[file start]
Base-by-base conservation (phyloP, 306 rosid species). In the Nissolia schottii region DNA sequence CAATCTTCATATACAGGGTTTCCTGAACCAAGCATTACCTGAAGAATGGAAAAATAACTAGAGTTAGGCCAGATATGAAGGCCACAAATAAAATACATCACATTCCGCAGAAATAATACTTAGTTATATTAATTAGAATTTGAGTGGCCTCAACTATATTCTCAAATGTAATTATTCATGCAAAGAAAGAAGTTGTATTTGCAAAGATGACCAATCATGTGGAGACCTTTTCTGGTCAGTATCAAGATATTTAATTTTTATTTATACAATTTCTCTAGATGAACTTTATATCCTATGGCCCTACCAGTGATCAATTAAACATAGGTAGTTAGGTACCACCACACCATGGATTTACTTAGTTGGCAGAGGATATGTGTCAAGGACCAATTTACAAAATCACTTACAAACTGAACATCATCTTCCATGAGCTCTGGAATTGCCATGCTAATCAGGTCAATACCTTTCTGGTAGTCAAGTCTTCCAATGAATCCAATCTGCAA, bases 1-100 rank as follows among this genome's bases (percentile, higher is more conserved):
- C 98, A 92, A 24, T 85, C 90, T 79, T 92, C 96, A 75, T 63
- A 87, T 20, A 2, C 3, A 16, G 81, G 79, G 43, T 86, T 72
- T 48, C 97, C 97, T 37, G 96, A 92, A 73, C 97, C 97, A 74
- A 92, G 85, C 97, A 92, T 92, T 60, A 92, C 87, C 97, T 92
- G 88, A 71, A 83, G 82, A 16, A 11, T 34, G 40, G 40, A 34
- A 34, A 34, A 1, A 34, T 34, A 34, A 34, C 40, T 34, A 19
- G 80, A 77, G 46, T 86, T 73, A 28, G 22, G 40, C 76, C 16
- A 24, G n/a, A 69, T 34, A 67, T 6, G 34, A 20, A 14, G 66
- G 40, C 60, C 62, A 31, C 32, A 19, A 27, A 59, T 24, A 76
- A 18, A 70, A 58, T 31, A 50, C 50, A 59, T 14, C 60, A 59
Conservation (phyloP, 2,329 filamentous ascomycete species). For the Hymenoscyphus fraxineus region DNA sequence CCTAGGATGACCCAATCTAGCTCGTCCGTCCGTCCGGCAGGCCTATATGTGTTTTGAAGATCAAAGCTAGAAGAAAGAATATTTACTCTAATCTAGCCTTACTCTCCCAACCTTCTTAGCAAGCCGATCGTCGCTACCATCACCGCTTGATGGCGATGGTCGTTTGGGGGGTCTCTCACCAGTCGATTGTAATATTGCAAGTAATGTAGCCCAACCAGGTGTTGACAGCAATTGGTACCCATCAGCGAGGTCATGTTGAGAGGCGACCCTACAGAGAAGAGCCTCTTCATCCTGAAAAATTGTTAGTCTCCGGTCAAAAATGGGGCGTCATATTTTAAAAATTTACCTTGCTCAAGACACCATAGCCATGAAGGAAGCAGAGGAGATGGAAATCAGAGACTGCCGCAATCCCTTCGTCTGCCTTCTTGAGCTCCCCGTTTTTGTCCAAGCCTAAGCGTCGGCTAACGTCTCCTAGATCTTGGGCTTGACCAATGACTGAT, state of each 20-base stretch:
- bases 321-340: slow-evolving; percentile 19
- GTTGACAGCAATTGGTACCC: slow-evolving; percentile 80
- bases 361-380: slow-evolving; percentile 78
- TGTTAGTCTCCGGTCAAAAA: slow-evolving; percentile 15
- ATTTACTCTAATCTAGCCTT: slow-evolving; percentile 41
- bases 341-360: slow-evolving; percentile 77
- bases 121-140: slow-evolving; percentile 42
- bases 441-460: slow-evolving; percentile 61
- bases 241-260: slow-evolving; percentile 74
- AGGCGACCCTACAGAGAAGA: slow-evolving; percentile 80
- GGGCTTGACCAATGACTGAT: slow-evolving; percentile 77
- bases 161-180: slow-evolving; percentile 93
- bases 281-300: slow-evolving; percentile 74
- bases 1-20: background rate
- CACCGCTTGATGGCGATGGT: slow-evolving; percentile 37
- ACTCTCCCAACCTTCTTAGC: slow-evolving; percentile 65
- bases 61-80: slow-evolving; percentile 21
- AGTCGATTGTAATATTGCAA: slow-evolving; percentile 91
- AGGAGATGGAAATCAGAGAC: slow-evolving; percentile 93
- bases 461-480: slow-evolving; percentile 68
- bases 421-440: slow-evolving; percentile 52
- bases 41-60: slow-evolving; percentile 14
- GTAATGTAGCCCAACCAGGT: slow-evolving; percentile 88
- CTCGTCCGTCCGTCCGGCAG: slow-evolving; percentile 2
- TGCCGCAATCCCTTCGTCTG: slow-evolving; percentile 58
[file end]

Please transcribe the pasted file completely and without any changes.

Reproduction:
Base-by-base conservation (phyloP, 306 rosid species). In the Nissolia schottii region DNA sequence CAATCTTCATATACAGGGTTTCCTGAACCAAGCATTACCTGAAGAATGGAAAAATAACTAGAGTTAGGCCAGATATGAAGGCCACAAATAAAATACATCACATTCCGCAGAAATAATACTTAGTTATATTAATTAGAATTTGAGTGGCCTCAACTATATTCTCAAATGTAATTATTCATGCAAAGAAAGAAGTTGTATTTGCAAAGATGACCAATCATGTGGAGACCTTTTCTGGTCAGTATCAAGATATTTAATTTTTATTTATACAATTTCTCTAGATGAACTTTATATCCTATGGCCCTACCAGTGATCAATTAAACATAGGTAGTTAGGTACCACCACACCATGGATTTACTTAGTTGGCAGAGGATATGTGTCAAGGACCAATTTACAAAATCACTTACAAACTGAACATCATCTTCCATGAGCTCTGGAATTGCCATGCTAATCAGGTCAATACCTTTCTGGTAGTCAAGTCTTCCAATGAATCCAATCTGCAA, bases 1-100 rank as follows among this genome's bases (percentile, higher is more conserved):
- C 98, A 92, A 24, T 85, C 90, T 79, T 92, C 96, A 75, T 63
- A 87, T 20, A 2, C 3, A 16, G 81, G 79, G 43, T 86, T 72
- T 48, C 97, C 97, T 37, G 96, A 92, A 73, C 97, C 97, A 74
- A 92, G 85, C 97, A 92, T 92, T 60, A 92, C 87, C 97, T 92
- G 88, A 71, A 83, G 82, A 16, A 11, T 34, G 40, G 40, A 34
- A 34, A 34, A 1, A 34, T 34, A 34, A 34, C 40, T 34, A 19
- G 80, A 77, G 46, T 86, T 73, A 28, G 22, G 40, C 76, C 16
- A 24, G n/a, A 69, T 34, A 67, T 6, G 34, A 20, A 14, G 66
- G 40, C 60, C 62, A 31, C 32, A 19, A 27, A 59, T 24, A 76
- A 18, A 70, A 58, T 31, A 50, C 50, A 59, T 14, C 60, A 59
Conservation (phyloP, 2,329 filamentous ascomycete species). For the Hymenoscyphus fraxineus region DNA sequence CCTAGGATGACCCAATCTAGCTCGTCCGTCCGTCCGGCAGGCCTATATGTGTTTTGAAGATCAAAGCTAGAAGAAAGAATATTTACTCTAATCTAGCCTTACTCTCCCAACCTTCTTAGCAAGCCGATCGTCGCTACCATCACCGCTTGATGGCGATGGTCGTTTGGGGGGTCTCTCACCAGTCGATTGTAATATTGCAAGTAATGTAGCCCAACCAGGTGTTGACAGCAATTGGTACCCATCAGCGAGGTCATGTTGAGAGGCGACCCTACAGAGAAGAGCCTCTTCATCCTGAAAAATTGTTAGTCTCCGGTCAAAAATGGGGCGTCATATTTTAAAAATTTACCTTGCTCAAGACACCATAGCCATGAAGGAAGCAGAGGAGATGGAAATCAGAGACTGCCGCAATCCCTTCGTCTGCCTTCTTGAGCTCCCCGTTTTTGTCCAAGCCTAAGCGTCGGCTAACGTCTCCTAGATCTTGGGCTTGACCAATGACTGAT, state of each 20-base stretch:
- bases 321-340: slow-evolving; percentile 19
- GTTGACAGCAATTGGTACCC: slow-evolving; percentile 80
- bases 361-380: slow-evolving; percentile 78
- TGTTAGTCTCCGGTCAAAAA: slow-evolving; percentile 15
- ATTTACTCTAATCTAGCCTT: slow-evolving; percentile 41
- bases 341-360: slow-evolving; percentile 77
- bases 121-140: slow-evolving; percentile 42
- bases 441-460: slow-evolving; percentile 61
- bases 241-260: slow-evolving; percentile 74
- AGGCGACCCTACAGAGAAGA: slow-evolving; percentile 80
- GGGCTTGACCAATGACTGAT: slow-evolving; percentile 77
- bases 161-180: slow-evolving; percentile 93
- bases 281-300: slow-evolving; percentile 74
- bases 1-20: background rate
- CACCGCTTGATGGCGATGGT: slow-evolving; percentile 37
- ACTCTCCCAACCTTCTTAGC: slow-evolving; percentile 65
- bases 61-80: slow-evolving; percentile 21
- AGTCGATTGTAATATTGCAA: slow-evolving; percentile 91
- AGGAGATGGAAATCAGAGAC: slow-evolving; percentile 93
- bases 461-480: slow-evolving; percentile 68
- bases 421-440: slow-evolving; percentile 52
- bases 41-60: slow-evolving; percentile 14
- GTAATGTAGCCCAACCAGGT: slow-evolving; percentile 88
- CTCGTCCGTCCGTCCGGCAG: slow-evolving; percentile 2
- TGCCGCAATCCCTTCGTCTG: slow-evolving; percentile 58